Conservation groups petition to protect West Coast populations
By Summit Voice
SUMMIT COUNTY — Recent studies suggest that populations of great white sharks off the West Coast of the U.S. have dwindled well below previous estimates, leading conservation groups to call for Endangered Species Act protection for the apex predator of the ocean.
In a formal petition to the National Marine Fisheries Service, a trio of environmental groups outlined threats to the sharks, including high mortality from gillnets used to catch other fish. The petition is based on 2011 studies suggesting that adult and sub-adult great white sharks may number as few as 350 — far fewer than researchers expected, presenting an inherently high extinction risk.
Other studies have shown that sharks are also accumulating high levels of DDT and PCBs in their livers.
Federal biologists will examine the information in the petition to decide whether endangered or threatened species status is warranted. If they agree, they would propose a listing, subject to extensive public review and comment, along with an economic impact analysis.
A listing could include a critical habitat designation that could help resource managers protect and recover populations.
The groups — Oceana, the Center for Biological Diversity and SharkStewards — also plan to ask for protection under California’s Endangered Species Act., claiming that the sharks are on the brink of extinction because of its small population size, and the ongoing threats it faces from human activities.
“The new science set off alarm bells for all of us, as no one expected the population to be so dangerously low,” said Oceana’s California program director, Dr. Geoff Shester. “Great white sharks are powerful allies keeping our oceans healthy, and they need us to protect them far more than we should fear them.”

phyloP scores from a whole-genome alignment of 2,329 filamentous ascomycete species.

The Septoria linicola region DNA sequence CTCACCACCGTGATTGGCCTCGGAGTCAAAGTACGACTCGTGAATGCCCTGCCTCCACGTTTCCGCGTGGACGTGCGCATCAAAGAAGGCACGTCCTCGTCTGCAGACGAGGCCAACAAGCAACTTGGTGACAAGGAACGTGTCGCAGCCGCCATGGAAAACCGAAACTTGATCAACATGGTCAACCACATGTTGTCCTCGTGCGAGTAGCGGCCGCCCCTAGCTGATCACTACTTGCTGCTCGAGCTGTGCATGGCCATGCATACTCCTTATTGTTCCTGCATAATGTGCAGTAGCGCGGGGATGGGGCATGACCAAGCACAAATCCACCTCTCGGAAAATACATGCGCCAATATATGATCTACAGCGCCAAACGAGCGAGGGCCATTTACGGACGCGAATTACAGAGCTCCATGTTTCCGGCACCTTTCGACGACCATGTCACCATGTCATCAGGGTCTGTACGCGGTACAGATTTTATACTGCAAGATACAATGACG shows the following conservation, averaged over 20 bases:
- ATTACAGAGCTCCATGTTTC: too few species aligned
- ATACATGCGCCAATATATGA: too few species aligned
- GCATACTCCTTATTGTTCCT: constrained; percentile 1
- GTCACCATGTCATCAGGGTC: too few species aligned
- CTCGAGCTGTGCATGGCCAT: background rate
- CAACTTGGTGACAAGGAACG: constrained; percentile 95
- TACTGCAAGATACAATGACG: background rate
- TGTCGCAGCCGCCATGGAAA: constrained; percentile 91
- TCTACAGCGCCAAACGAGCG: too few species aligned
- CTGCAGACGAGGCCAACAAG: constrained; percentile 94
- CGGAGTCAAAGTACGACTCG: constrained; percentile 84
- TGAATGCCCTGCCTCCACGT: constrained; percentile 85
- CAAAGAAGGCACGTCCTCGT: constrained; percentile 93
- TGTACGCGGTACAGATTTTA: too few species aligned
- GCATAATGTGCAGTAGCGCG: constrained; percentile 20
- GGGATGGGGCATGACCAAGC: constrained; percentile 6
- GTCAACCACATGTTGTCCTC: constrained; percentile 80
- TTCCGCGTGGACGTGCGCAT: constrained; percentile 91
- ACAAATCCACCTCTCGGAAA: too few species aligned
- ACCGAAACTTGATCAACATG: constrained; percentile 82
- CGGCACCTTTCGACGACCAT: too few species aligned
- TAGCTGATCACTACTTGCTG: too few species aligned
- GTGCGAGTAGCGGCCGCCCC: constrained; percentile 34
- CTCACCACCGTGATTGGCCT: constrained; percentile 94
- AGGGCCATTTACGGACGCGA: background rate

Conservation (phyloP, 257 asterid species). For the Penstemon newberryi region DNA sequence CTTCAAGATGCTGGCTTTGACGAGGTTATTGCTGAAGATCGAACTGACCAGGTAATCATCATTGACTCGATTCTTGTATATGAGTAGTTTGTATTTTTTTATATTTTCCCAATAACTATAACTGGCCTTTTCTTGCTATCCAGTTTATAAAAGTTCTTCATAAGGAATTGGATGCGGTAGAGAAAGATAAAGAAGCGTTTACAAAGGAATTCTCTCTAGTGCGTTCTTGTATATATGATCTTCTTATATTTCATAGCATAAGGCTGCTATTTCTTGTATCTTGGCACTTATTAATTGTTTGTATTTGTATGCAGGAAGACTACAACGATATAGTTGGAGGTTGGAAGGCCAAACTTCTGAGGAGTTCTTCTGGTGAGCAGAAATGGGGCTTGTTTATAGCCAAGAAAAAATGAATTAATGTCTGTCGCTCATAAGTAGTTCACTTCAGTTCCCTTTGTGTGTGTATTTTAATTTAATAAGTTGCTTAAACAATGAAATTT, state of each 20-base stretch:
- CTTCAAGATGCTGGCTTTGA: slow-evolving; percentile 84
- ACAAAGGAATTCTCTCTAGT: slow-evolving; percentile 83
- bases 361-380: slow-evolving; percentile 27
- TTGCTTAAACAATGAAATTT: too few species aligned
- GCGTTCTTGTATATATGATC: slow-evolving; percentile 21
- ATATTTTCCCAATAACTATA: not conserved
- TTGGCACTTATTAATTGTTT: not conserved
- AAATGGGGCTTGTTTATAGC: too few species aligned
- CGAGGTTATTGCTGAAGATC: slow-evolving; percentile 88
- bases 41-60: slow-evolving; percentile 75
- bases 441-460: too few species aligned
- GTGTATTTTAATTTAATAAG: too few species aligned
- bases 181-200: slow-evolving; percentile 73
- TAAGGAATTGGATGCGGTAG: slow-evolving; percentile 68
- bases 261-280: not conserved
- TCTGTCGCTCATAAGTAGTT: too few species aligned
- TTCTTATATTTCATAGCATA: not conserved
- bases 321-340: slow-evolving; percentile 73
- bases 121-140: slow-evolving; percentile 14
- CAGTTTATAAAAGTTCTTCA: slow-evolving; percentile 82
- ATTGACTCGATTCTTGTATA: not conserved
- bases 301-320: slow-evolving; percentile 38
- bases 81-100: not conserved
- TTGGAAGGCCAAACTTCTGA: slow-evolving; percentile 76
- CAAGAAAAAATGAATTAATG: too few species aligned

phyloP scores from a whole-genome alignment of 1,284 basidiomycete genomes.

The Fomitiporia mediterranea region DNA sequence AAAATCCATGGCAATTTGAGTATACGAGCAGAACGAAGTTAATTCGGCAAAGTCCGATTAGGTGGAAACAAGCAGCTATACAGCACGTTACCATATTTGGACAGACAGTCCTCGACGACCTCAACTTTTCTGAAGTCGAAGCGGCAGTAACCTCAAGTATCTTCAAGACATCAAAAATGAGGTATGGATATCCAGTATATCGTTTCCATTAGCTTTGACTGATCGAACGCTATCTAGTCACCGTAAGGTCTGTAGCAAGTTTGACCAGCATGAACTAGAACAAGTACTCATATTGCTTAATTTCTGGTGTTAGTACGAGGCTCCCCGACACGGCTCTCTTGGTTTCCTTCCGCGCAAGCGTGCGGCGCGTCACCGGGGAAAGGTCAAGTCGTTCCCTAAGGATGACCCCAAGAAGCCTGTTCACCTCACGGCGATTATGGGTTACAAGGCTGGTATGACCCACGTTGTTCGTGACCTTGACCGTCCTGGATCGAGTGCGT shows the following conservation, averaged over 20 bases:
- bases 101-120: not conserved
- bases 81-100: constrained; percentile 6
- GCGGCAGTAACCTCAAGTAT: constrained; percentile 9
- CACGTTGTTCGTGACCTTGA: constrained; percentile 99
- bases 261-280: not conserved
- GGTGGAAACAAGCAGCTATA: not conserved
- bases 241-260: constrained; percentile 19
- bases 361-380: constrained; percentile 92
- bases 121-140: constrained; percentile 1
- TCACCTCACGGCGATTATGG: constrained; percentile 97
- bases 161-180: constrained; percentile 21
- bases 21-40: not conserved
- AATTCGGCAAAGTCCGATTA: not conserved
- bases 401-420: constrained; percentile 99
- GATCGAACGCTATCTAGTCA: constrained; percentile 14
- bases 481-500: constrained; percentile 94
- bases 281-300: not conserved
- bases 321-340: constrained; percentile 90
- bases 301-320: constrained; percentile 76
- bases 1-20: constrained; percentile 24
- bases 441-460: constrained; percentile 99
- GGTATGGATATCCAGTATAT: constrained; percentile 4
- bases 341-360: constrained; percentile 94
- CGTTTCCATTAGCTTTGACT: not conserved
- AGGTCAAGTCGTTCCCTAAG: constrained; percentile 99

Great white sharks found off the U.S. West Coast are part of the northeastern Pacific population, genetically distinct and isolated from all other great white sharks around the globe.
The continued existence of white sharks is hampered by their low reproductive output, slow growth rate, late maturity and high mortality rates during the first year.
Great white sharks are a critical part of the ocean ecosystem, playing an important top-down role in structuring the ecosystem by keeping prey populations in check, like sea lions and elephant seals. The presence of great white sharks ultimately increases species’ stability and the diversity of the overall ecosystem.
Deadly gillnets capture and kill great white sharks. Gillnets are presently the leading threat to their survival. While their direct capture for sale is prohibited off the coasts of California and Mexico, young great white sharks are killed as incidental bycatch in commercial fishing.
Set and drift gillnets — targeting California halibut, white seabass, thresher sharks and swordfish — may be responsible for more than 80 percent of the young white sharks caught in their nursery grounds. These fisheries have very low observer coverage, meaning the gillnet bycatch is probably under-reported.
“The fierce great white shark is no match for gillnets, which are like curtains of death for marine animals,” said Catherine Kilduff, attorney for the Center for Biological Diversity. “There are so few of these majestic sharks left in our waters, they urgently need protections.”
Young great white sharks off the Southern California coast are also found to have the second-highest documented mercury level of all shark species worldwide — six times higher than levels shown to cause physiological harm to other ocean fish species. In addition, these sharks had the highest levels of the contaminants PCB and DDT in liver tissue observed in any shark species reported to date globally.
An Endangered Species Act listing would help protect the sharks from key threats and garner funding for research to better understand the status and threats to this distinctive population of sharks.
Filed under: biodiversity, endangered species, Environment, Marine biology, ocean conservation Tagged: | California, Center for Biological Diversity, endangered species, great white sharks, marine conservation, national marine fisheries service, sharks